Istanbul-based Sinemia offers a service similar to MoviePass, but whereas MoviePass subscribers pay $10 per month for up to one movie ticket a day, Sinemia’s members pay the same amount for just two movie tickets per month. MoviePass, however, limits its subscribers to 2D showings and doesn’t include seat selection, while Sinemia offers 3D, 4D, IMAX, and lets its subscribers not only choose seats but purchase up to 30 days in advance. Sinemia also offers a $5 per month option for one 2D ticket per month, or $7 per month for two 2D tickets. Continue reading How Sinemia’s $10/Month Movie Subscription Works in Europe

Microsoft Reaches Out to Developers at its Build Conference

Microsoft revealed interesting news during this week’s Build developer conference in Seattle, Washington. Among the key announcements: a pair of mixed reality enterprise apps for the HoloLens; a partnership with DJI to bring Microsoft’s AI and machine learning tech to commercial drones; a preview launch of deep learning acceleration platform Project Brainwave; prototype hardware designed for the meeting room of the future; and Project Kinect for Azure, which provides developers with the opportunity to experiment with a package of sensors and Microsoft’s next-generation depth camera. Continue reading Microsoft Reaches Out to Developers at its Build Conference

MoviePass Revives Unlimited Plan, Will Offer IMAX, 3D Movies

MoviePass just brought back its unlimited subscription plan launched last August that allows users to see a movie a day for $10 per month. Better yet, chief executive Mitch Lowe declared the company is “absolutely committed” to keeping the plan in place. Two weeks ago, MoviePass limited subscribers to four movies per month. The company has previously experimented with removing subscriber access to some AMC Theatres in major cities and even specific movies, all of which were temporary moves. Continue reading MoviePass Revives Unlimited Plan, Will Offer IMAX, 3D Movies

Facebook and RED Partner to Build High-End 8K VR Camera

At Facebook’s F8 developer conference, the company and RED Digital Cinema announced they are teaming up to build a professional VR camera. No further details on price, release date or technical specs were made available. Previously, Facebook demonstrated its depth reconstruction, which enhances 3D imagery, and its prototype Surround 360 cameras. Facebook director of engineering Brian Cabral described RED as an “ideal partner” because the company’s high-dynamic range cameras work well with its depth reconstruction technology. Continue reading Facebook and RED Partner to Build High-End 8K VR Camera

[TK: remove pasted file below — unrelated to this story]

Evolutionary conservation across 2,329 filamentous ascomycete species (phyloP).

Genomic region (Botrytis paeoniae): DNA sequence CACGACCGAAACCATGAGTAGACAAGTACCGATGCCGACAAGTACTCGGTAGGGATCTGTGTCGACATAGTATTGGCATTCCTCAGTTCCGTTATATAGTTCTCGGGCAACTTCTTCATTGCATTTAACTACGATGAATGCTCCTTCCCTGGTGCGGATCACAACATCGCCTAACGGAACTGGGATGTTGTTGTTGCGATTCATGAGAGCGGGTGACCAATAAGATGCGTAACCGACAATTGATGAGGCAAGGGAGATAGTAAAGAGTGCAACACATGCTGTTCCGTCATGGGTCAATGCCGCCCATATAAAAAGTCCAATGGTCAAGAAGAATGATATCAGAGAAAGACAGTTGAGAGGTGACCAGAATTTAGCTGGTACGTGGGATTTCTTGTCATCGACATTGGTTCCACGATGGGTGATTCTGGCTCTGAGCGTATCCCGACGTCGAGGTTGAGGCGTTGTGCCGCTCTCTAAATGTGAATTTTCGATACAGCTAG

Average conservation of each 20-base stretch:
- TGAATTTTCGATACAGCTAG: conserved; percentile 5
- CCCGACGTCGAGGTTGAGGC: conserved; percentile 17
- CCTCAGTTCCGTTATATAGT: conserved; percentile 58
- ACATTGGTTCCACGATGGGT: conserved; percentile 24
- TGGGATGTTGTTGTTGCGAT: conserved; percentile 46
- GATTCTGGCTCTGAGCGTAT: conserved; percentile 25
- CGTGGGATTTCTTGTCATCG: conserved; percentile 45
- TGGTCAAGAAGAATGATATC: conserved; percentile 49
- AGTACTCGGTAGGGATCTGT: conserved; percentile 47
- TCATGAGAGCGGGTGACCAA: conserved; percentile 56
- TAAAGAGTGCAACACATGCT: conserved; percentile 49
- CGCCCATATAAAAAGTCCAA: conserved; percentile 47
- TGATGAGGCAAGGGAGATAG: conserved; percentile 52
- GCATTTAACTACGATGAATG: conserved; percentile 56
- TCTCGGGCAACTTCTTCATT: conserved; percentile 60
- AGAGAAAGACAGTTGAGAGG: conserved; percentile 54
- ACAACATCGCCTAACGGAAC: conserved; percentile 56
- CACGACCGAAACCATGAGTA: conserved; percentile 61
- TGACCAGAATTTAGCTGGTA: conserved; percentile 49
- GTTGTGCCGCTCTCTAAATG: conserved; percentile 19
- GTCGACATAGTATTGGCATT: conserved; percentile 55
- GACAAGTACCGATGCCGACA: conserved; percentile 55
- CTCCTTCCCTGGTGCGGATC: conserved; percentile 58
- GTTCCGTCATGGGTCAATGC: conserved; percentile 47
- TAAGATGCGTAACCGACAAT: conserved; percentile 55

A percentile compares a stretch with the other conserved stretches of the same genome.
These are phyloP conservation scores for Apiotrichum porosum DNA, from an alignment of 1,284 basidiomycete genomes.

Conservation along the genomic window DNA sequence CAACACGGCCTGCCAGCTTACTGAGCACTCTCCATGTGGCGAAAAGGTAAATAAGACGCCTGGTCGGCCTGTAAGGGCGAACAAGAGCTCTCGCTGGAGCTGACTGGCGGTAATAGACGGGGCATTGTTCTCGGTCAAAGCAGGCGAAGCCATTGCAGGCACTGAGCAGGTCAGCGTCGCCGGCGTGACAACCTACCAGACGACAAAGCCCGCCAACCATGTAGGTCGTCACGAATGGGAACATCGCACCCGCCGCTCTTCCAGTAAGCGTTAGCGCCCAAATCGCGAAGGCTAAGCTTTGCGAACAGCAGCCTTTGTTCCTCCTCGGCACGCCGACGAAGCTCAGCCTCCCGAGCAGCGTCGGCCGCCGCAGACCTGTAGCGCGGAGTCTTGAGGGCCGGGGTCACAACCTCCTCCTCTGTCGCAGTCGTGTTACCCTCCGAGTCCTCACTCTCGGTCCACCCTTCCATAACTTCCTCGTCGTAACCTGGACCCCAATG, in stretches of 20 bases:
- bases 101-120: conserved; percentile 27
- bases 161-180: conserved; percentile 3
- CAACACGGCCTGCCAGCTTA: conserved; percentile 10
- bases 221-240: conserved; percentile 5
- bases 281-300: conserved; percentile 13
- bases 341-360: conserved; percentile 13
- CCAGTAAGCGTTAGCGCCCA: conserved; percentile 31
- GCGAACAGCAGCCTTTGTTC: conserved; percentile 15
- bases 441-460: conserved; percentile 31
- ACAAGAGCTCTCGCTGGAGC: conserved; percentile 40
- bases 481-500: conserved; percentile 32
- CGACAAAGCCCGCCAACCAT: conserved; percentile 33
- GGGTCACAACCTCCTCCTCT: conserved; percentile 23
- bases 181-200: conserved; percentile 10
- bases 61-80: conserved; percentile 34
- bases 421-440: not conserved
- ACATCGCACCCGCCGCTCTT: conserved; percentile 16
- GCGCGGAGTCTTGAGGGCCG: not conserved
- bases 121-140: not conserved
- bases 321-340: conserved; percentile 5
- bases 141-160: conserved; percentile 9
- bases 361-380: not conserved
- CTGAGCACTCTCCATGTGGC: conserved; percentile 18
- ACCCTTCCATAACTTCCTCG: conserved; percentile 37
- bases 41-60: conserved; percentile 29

NBCUniversal, Google Ink Deal to Produce Multi-Episode VR

NBCUniversal and Google have teamed up to create and distribute 10+ multi-episode original 360-degree video and VR180 video productions, for “Saturday Night Live,” Bravo’s “Vanderpump Rules” and SYFY Wire among others. The two companies began their collaboration in January, producing a few 360-degree videos for “Saturday Night Live,” and, on Monday, they released two new videos related to “Vanderpump Rules,” which were produced with Google’s 360-degree video capture/production platform Jump. Continue reading NBCUniversal, Google Ink Deal to Produce Multi-Episode VR

NAB 2018: Artificial Intelligence Tools for Animation and VFX

Tools powered by artificial intelligence and machine learning can also be used in animation and visual effects. Nvidia senior solutions architect Rick Grandy noted that the benefit of such tools is that artists don’t have to replicate their own work. That includes deep learning used for realistic character motion created in real-time via game engines and AI, as well as a phase-functioned neural network for character control, whereby the network can be trained by motion capture or animation. Continue reading NAB 2018: Artificial Intelligence Tools for Animation and VFX

NAB 2018: Post-Millennial/Gen Z Survey on Cinema, TV, VR

If you want to know what’s on the mind of a post-millennial, the best person to ask is a member of that demographic. At NAB 2018, a 15-year-old high school sophomore did even better than that, presenting the results of her own survey of over 200 members of her age group. Based on a family conversation (that included her father, industry consultant Pete Ludé), Helen Ludé, a student at Lowell High School in San Francisco, decided to poll her friends on cinema attendance, home consumption habits and virtual reality.  Continue reading NAB 2018: Post-Millennial/Gen Z Survey on Cinema, TV, VR

NAB 2018: Hollywood Pushes HDR Production, Post – Part 2

Much of the spotlight for HDR has been in the theatrical space, but this NAB panel highlighted the move towards high dynamic range in home entertainment. The limited number of HDR hero monitors is only one of the challenges addressed, with the panel also focusing on the issue of judder and several other issues that the industry must address before HDR can become widely adopted. Direct view cinema displays, with true HDR capabilities, are also poised to make an impact. Continue reading NAB 2018: Hollywood Pushes HDR Production, Post – Part 2